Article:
January 20 – May 19, 2018

Gerhardt Knodel, Minglings: A Journey Across Time


Chinese Folk Pottery: The Art of the Everyday

Gerhardt Knodel, Minglings:  A Journey Across Time

Artist Statement

Living in a time when negotiation between individuals is such a dominant aspect of public and private lives, what about the negotiation that occurs silently in the artist’s studio as mark-making and material manipulation link to earlier precedents?

In this work, Knodel collides the time and circumstances separating a 17th century Chinese silk tapestry with 21st century sensibilities.  Fragments of fantastic images generated centuries ago serve as DNA for the new, extending the past into the present moment of time, and perhaps even offering a link to the future.  The exhibition presents a three-dimensional environment inviting the viewer to inhabit the spirit, fantasy and inspiration of the original textile.

This body of work continues Knodel’s exploration of the potential of the fabric medium in a technique of his invention reminiscent of intricate fabric structures of the past.  Relating to the Chinese inspiration, all of the materials used in the current work are mass produced in China, and commonly available to today’s consumer.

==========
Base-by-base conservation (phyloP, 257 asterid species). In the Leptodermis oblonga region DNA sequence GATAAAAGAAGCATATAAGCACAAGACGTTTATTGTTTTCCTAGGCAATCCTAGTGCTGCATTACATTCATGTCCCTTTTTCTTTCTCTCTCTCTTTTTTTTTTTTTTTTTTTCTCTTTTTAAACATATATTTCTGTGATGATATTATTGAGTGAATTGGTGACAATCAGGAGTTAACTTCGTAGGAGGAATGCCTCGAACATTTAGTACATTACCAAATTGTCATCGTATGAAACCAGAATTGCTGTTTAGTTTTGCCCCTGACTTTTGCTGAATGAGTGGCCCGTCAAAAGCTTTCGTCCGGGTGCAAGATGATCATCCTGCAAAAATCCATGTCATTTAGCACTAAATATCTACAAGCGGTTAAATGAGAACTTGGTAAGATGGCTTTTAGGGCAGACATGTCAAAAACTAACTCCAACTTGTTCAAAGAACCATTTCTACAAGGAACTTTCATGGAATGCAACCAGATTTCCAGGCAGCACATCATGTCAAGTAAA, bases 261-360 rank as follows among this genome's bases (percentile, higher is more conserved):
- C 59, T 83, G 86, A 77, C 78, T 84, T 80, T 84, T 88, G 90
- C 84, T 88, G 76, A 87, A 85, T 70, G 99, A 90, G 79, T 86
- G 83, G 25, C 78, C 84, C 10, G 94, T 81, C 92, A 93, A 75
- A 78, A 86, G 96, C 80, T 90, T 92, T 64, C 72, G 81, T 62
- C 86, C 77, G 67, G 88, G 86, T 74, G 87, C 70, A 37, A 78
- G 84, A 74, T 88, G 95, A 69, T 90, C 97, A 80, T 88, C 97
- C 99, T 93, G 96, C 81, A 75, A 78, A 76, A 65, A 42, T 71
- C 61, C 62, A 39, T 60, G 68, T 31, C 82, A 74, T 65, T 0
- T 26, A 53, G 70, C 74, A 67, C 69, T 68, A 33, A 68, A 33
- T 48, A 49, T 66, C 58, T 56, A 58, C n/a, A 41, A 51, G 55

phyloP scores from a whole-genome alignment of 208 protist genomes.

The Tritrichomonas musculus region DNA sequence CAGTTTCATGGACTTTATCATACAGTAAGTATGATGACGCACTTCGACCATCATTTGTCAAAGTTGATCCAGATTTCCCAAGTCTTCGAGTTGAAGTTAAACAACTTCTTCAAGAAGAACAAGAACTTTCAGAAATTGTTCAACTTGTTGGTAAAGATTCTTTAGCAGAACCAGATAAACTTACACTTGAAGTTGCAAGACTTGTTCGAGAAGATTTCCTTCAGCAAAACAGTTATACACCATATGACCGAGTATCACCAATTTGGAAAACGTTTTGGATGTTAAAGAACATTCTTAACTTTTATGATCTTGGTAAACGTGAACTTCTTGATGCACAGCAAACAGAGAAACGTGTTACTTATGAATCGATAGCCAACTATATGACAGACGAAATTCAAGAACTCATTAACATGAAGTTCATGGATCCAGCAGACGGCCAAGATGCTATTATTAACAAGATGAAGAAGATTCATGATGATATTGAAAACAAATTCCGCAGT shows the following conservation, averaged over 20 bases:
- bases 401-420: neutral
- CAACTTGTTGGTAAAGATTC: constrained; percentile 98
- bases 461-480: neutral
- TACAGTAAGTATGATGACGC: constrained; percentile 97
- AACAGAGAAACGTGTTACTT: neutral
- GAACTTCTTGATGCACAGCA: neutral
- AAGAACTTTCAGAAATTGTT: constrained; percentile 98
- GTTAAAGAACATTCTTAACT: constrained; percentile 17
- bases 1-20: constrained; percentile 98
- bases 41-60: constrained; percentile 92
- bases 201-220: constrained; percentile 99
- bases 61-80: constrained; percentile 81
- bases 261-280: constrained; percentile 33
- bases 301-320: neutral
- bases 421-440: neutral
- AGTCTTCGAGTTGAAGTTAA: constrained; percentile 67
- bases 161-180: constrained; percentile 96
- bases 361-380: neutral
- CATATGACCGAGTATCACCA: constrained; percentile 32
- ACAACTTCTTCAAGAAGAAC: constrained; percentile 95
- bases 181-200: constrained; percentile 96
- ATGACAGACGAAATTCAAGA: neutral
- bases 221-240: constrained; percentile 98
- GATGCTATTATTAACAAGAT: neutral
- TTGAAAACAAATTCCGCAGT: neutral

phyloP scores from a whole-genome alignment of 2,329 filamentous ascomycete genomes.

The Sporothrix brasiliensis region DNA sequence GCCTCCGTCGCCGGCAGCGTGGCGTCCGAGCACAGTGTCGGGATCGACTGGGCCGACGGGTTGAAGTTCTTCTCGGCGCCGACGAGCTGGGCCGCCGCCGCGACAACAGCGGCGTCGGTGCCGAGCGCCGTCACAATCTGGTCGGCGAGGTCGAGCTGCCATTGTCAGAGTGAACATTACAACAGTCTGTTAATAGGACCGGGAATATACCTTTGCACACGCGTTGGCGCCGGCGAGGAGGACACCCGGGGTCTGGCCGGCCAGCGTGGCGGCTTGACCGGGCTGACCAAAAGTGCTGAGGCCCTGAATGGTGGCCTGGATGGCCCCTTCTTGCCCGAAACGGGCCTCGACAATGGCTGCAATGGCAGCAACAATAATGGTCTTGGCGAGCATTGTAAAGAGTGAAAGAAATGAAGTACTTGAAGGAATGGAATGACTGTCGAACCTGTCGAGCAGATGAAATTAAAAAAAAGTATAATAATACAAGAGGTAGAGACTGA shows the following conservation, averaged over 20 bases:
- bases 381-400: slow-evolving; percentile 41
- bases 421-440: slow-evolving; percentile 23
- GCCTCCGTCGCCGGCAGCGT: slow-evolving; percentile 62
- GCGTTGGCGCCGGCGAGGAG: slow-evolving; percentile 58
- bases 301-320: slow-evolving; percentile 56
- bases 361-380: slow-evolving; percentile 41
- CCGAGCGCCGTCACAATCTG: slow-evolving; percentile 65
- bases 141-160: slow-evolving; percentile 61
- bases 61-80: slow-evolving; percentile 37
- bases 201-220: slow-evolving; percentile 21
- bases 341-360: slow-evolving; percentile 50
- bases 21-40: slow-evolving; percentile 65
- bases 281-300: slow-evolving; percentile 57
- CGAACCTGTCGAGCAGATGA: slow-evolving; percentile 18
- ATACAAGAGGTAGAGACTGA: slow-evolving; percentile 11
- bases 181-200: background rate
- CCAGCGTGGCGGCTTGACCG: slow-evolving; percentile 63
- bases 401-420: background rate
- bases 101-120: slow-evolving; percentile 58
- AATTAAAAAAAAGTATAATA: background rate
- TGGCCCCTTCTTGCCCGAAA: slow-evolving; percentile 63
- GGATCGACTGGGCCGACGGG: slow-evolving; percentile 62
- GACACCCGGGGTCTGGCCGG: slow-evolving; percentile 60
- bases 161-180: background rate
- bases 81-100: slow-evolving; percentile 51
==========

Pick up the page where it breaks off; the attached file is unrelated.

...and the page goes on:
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Chinese Folk Pottery: The Art of the Everyday

Chinese Folk Pottery: The Art of the Everyday exhibition explores contemporary folk pottery produced within the diversity of ethnic minorities and Han people across China.  It examines pottery from three perspectives: production values, functions, and aesthetics.

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The 34 pottery pieces in the exhibition were collected through many research trips between 1995 and 2009.  A generous grant from the Asian Cultural Council (a Rockefeller Foundation affiliate) made it possible to travel, document and research kilns and pottery in remote regions.  Objects in the exhibition are a cross-section of products by Tibetan, Dai, Miao, Bai and Han potters.

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“As China rushes headlong into modernization, the contemporary folk pottery is struggling for existence.  With the demise of traditional ware (no demand) village potters have migrated to the cities in search of more lucrative work. The dragon kilns that operated for centuries are cold and threatened by extinction.  This is a global issue that cannot be reversed, but this is an attempt to preserve by documenting what will be gone.”

                               Excerpt from a written statement by exhibition curator Marie Woo, 2013.